More Permissive Standard For Standing In Plaintiffs' Data Breach Suits: Federal Judge Endorses Novel Pleading Strategy And Denies Linkedin's Motion To Dismiss

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[author: Peter Ormerod]

Peter Ormerod
Peter Ormerod
Peter Ormerod
Peter Ormerod]

On March 28, the California federal judge presiding over the suit against LinkedIn Corp. (LinkedIn) — which stems from a data breach from 2012 — denied LinkedIn’s motion to dismiss, and permitted the suit to proceed based on the plaintiffs’ allegations that the site’s privacy policy made misrepresentations to users of the site.

U.S. District Judge Edward Davila concluded that the lead plaintiff, Khaliah Wright, had successfully met the standing requirements to bring claims against LinkedIn under California’s Unfair Competition Law. On Ms. Wright’s third attempt, Judge Davila concluded that the standing requirements were met when Ms. Wright asserted that she had based her decision to purchase a premium LinkedIn account after reading the allegedly misleading privacy policy.

Developments In Previous Breach Cases

Judge Davila’s decision has potentially wide-ranging effects for data breach suits, because the judge endorsed a new strategy that is likely to be popular with plaintiffs’ attorneys in analogous suits.

In prior breach cases, plaintiffs have experienced repeated setbacks while attempting to demonstrate the requirements of standing — and thus survive the defendant’s motion to dismiss. Many previous data breach lawsuits have been dismissed on standing grounds when the plaintiffs were unable to demonstrate that the breach led to the misuse of the plaintiffs’ personal or financial data.

Responding to these setbacks, plaintiffs’ attorneys have largely abandoned the argument that the threat of data misuse was sufficient to confer standing.

The Successful “Deceptive Labeling” Analogy

Instead, plaintiffs have turned to increasingly creative pleading theories, including the argument that Judge Davila ultimately agreed with here: Consumers had been misled about the level of security that the defendant-company had employed to protect the consumers’ personal data, and there is no reason to treat privacy policy misrepresentations differently from misleading labels.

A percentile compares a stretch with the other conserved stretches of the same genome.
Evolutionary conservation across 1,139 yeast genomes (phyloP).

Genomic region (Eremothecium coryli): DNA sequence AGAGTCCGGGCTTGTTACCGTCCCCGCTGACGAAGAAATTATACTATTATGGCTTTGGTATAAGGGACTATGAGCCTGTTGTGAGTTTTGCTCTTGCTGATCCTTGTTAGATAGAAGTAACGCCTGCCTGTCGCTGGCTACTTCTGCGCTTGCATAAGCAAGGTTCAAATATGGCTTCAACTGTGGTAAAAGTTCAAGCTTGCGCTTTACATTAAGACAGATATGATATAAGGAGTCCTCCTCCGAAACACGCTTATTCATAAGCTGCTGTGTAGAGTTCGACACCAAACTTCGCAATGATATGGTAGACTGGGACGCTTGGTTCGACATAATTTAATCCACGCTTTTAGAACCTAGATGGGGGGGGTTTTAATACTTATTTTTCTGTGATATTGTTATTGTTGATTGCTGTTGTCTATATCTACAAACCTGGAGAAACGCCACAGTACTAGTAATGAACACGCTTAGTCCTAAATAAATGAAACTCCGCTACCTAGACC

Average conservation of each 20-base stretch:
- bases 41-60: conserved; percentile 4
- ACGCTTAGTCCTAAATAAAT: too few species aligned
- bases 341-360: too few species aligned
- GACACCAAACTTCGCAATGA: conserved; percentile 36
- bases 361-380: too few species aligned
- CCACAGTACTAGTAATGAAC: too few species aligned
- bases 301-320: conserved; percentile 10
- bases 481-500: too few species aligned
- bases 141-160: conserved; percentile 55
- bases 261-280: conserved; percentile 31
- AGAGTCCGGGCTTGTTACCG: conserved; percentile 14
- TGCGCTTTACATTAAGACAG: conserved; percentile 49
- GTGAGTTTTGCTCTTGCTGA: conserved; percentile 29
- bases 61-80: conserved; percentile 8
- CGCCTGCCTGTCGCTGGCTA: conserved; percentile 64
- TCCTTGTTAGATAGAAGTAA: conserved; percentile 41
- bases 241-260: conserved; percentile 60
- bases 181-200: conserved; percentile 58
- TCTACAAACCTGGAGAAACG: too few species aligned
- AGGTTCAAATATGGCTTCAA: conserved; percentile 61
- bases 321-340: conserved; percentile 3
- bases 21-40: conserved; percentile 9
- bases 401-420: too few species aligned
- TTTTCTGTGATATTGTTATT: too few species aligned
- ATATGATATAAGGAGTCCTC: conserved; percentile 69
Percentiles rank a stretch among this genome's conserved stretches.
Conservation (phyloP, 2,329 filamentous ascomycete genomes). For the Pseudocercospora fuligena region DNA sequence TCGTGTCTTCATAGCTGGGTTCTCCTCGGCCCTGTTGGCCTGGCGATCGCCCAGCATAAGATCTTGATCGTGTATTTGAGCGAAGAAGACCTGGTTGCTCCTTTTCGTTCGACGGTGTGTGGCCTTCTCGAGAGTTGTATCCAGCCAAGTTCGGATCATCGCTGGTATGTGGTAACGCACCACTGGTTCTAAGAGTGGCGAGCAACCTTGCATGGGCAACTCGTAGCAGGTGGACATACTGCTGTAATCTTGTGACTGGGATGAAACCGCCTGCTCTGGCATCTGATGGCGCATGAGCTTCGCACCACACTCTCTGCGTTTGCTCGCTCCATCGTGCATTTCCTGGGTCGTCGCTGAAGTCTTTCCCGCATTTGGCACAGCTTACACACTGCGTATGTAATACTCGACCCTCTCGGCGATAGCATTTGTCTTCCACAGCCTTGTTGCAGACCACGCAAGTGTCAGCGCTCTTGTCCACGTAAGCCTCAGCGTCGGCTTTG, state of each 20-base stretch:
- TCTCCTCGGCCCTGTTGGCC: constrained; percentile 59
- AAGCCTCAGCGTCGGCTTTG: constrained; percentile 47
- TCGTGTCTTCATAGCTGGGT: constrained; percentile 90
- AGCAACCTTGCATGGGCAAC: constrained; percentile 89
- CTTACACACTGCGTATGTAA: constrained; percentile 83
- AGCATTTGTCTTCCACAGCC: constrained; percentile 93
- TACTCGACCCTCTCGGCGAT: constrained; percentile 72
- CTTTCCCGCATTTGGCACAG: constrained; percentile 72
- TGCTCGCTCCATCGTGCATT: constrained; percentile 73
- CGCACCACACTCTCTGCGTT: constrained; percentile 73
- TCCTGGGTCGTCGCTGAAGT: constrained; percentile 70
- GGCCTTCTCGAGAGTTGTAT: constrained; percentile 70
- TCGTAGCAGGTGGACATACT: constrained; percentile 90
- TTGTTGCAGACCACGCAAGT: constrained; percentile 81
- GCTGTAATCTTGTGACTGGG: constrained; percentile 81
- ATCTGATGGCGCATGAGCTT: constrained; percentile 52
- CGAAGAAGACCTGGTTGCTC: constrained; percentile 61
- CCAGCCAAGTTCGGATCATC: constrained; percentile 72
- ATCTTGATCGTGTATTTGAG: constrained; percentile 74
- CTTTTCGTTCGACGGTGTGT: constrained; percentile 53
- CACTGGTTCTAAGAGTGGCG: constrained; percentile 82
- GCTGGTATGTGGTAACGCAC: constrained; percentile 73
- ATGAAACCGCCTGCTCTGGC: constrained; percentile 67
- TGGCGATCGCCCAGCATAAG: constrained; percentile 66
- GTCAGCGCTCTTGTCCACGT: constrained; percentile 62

Companies increasingly include assurances about the strength of their data security measures in their privacy policies. Judge Davila’s ruling may provide plaintiffs’ attorneys a blueprint for successfully defeating a defendant’s arguments that the plaintiffs lack standing.

Some experts, however, caution that Judge Davila’s reasoning may be less successful in other jurisdictions, citing the strength of California’s unfair competition statute and the sense that California is more sympathetic to plaintiffs’ privacy claims than other jurisdictions.

Yet other states have similar false labeling restrictions, and these jurisdictions are ripe candidates for the proliferation of the pleading tactic that Judge Davila found persuasive.

Potential Strategies for Defeating the “Deceptive Labeling” Argument

Companies are advised—in light of these recent developments — to carefully consider each and every word in their privacy policies. Ensuring that privacy policies accurately reflect the company’s practices will improve companies’ chances of defeating the “deceptive labeling” argument that succeeded in California.

The case is Szpyrka v. Linkedin Corp., 5:12-cv-03088, U.S. District Court for the Northern District of California.

Topics:  Data Breach, Data Protection, LinkedIn, Standing

Published In: Civil Procedure Updates, General Business Updates, Consumer Protection Updates, Privacy Updates, Science, Computers & Technology Updates

DISCLAIMER: Because of the generality of this update, the information provided herein may not be applicable in all situations and should not be acted upon without specific legal advice based on particular situations.

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